Cracks discovered in nuclear reactor at Hunterston power station
The fractures were discovered in two of 6000 graphite bricks in the core of reactor four at the station.
Cracks have been found in the core of a nuclear reactor at the Hunterston B power station in Ayrshire.
The cracks were discovered in two of the 6000 graphite bricks in the core of reactor four at the station.
Operator EDF Energy said the cracking had been predicted and would not affect the operation of the rector.
Colin Weir, station director at Hunterston B, said: "Every time we take the reactor out of service for planned maintenance we inspect the graphite core.
“During the current Hunterston outage we found two bricks with a new crack, which is what we predicted as a result of extensive research and modelling.
“It will not affect the operation of this reactor and we also expect that a few additional cracks will occur during the next period of operation.
“The small number of cracked bricks found during routine inspection is in line with our expectations, the findings have no safety implications and are well within any limits for safe operation agreed with our regulator."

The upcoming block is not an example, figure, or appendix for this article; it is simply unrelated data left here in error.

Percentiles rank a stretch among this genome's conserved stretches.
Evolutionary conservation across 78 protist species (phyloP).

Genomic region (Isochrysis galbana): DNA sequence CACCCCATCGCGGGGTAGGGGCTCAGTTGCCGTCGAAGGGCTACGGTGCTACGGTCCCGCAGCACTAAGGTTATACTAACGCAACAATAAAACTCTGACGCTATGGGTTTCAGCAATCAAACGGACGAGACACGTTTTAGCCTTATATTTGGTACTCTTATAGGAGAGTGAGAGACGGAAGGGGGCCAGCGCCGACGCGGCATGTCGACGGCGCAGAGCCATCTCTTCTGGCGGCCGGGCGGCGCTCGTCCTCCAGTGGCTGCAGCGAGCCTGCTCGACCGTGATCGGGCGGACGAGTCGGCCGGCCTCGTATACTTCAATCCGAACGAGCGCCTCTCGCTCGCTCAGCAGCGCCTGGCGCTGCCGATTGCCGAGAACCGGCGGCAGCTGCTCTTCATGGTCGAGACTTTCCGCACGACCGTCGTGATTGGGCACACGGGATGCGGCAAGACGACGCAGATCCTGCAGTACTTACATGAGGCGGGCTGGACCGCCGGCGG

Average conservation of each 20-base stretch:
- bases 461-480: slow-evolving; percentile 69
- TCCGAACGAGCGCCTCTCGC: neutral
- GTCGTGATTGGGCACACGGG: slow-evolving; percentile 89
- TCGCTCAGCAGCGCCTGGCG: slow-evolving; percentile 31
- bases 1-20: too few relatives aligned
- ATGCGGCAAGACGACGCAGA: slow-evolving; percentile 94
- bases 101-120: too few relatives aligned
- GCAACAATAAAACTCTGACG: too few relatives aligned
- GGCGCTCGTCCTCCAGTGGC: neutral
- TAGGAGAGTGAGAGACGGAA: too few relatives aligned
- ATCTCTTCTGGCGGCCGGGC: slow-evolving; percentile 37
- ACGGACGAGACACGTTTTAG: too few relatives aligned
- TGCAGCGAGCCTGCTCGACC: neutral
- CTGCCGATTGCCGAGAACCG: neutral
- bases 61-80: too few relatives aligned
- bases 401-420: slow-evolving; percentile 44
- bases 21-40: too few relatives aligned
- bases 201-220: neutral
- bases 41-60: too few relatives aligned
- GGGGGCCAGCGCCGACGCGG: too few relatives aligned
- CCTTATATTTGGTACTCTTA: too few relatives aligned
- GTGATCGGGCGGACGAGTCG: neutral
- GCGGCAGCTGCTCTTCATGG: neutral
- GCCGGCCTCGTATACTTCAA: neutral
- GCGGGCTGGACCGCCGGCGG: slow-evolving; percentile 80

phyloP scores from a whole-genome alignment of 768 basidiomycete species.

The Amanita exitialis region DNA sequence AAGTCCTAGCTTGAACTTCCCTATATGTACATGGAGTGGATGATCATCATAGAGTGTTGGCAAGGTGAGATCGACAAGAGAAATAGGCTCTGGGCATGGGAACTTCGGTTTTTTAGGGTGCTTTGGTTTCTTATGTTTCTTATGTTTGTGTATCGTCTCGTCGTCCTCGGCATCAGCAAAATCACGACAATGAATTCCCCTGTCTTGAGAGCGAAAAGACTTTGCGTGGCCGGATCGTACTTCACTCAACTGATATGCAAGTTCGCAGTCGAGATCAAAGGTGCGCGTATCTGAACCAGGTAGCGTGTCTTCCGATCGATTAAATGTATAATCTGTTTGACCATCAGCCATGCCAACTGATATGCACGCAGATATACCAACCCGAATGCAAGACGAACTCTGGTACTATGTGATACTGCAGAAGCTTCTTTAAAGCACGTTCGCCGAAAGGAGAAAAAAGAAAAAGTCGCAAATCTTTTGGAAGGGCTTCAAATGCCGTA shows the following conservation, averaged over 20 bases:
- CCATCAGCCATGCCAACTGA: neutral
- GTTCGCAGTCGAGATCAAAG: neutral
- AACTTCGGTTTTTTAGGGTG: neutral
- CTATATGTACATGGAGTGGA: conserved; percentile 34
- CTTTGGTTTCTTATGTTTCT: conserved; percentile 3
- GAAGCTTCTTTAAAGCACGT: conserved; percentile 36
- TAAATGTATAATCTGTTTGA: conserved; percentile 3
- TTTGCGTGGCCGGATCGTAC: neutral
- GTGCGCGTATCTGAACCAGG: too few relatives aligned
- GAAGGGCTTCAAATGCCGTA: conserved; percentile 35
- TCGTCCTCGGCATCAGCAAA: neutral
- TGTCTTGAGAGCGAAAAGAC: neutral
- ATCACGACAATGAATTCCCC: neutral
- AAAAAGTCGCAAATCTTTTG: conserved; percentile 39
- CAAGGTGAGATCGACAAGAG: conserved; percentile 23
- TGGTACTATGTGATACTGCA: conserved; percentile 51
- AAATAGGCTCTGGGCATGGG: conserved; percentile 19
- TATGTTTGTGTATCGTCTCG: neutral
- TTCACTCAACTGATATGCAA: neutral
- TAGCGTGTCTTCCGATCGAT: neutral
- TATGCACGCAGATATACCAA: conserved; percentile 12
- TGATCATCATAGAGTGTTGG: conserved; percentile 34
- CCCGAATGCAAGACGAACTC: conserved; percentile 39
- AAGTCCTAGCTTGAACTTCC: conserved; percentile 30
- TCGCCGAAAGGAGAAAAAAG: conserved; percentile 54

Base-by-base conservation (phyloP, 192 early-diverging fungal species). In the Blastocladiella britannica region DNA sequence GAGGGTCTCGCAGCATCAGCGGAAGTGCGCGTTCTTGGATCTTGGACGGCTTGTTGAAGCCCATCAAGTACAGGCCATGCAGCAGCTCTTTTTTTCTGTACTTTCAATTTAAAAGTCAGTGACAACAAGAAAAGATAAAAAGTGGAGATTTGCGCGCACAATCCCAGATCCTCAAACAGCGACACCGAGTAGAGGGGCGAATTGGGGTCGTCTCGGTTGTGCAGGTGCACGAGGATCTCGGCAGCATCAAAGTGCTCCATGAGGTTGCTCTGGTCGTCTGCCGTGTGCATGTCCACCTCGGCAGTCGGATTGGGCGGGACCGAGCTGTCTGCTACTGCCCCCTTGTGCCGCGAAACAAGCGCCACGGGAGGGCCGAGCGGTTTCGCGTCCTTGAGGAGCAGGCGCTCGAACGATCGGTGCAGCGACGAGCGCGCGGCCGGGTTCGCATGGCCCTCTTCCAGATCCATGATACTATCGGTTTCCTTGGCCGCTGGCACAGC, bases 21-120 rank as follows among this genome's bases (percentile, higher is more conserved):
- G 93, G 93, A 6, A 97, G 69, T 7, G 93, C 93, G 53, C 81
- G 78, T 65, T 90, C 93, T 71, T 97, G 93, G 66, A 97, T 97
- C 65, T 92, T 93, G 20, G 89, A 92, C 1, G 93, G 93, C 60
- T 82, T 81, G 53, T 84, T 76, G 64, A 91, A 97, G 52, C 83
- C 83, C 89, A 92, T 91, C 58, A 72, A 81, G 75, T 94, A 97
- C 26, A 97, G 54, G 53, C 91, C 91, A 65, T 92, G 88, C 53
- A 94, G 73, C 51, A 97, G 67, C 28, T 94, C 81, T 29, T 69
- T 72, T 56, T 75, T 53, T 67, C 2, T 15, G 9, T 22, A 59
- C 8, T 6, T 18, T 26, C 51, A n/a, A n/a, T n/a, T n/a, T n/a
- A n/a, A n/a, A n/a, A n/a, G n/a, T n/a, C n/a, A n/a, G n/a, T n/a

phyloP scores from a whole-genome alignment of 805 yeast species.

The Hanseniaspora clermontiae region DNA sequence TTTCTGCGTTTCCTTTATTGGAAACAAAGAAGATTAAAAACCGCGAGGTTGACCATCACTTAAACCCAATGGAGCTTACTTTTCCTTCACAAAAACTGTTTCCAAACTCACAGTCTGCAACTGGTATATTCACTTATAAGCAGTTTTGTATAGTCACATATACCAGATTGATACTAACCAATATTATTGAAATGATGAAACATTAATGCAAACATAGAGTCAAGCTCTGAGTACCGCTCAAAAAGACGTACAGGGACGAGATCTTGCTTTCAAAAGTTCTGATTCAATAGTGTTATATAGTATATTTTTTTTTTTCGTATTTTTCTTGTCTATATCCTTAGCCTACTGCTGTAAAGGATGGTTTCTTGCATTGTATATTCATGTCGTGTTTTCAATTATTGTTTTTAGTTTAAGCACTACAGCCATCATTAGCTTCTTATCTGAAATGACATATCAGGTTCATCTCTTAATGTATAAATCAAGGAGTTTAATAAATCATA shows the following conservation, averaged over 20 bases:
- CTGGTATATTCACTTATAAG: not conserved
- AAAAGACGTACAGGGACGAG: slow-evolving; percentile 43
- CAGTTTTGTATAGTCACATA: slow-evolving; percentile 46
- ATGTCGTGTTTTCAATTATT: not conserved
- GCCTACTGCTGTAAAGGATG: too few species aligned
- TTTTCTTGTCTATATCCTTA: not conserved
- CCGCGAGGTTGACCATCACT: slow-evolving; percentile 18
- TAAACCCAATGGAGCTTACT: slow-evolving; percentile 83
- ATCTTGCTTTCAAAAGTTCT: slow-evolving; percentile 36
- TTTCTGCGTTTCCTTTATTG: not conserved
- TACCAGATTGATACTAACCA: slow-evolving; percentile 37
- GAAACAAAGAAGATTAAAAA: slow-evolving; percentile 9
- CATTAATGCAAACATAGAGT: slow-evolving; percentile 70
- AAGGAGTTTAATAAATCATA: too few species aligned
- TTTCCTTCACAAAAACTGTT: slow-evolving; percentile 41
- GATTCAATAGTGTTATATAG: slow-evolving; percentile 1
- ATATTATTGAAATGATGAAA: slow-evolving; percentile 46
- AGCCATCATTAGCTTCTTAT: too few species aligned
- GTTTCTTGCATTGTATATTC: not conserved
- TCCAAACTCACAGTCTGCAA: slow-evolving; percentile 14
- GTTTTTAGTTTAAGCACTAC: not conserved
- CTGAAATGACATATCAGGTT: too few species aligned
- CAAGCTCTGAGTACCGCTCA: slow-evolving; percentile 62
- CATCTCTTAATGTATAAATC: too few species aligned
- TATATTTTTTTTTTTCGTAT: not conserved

The nuclear power station began operating in 1976 and was originally scheduled to be shut down in 2011, however this was later extended to 2016.
EDF Energy later said a technical and economic evaluation of the plant confirmed it could operate until 2023.
Lang Banks, WWF Scotland director, added: "News of yet more cracks in the country's ageing fleet of nuclear power stations underscores why we're right to be taking steps to harness cleaner, safer forms of energy.
"These cracks are a sign that we can expect these nuclear facilities to become increasingly unreliable in the future. As Scotland continues to grow its renewables capacity we can look forward to a day when we can switch off nuclear power for good."
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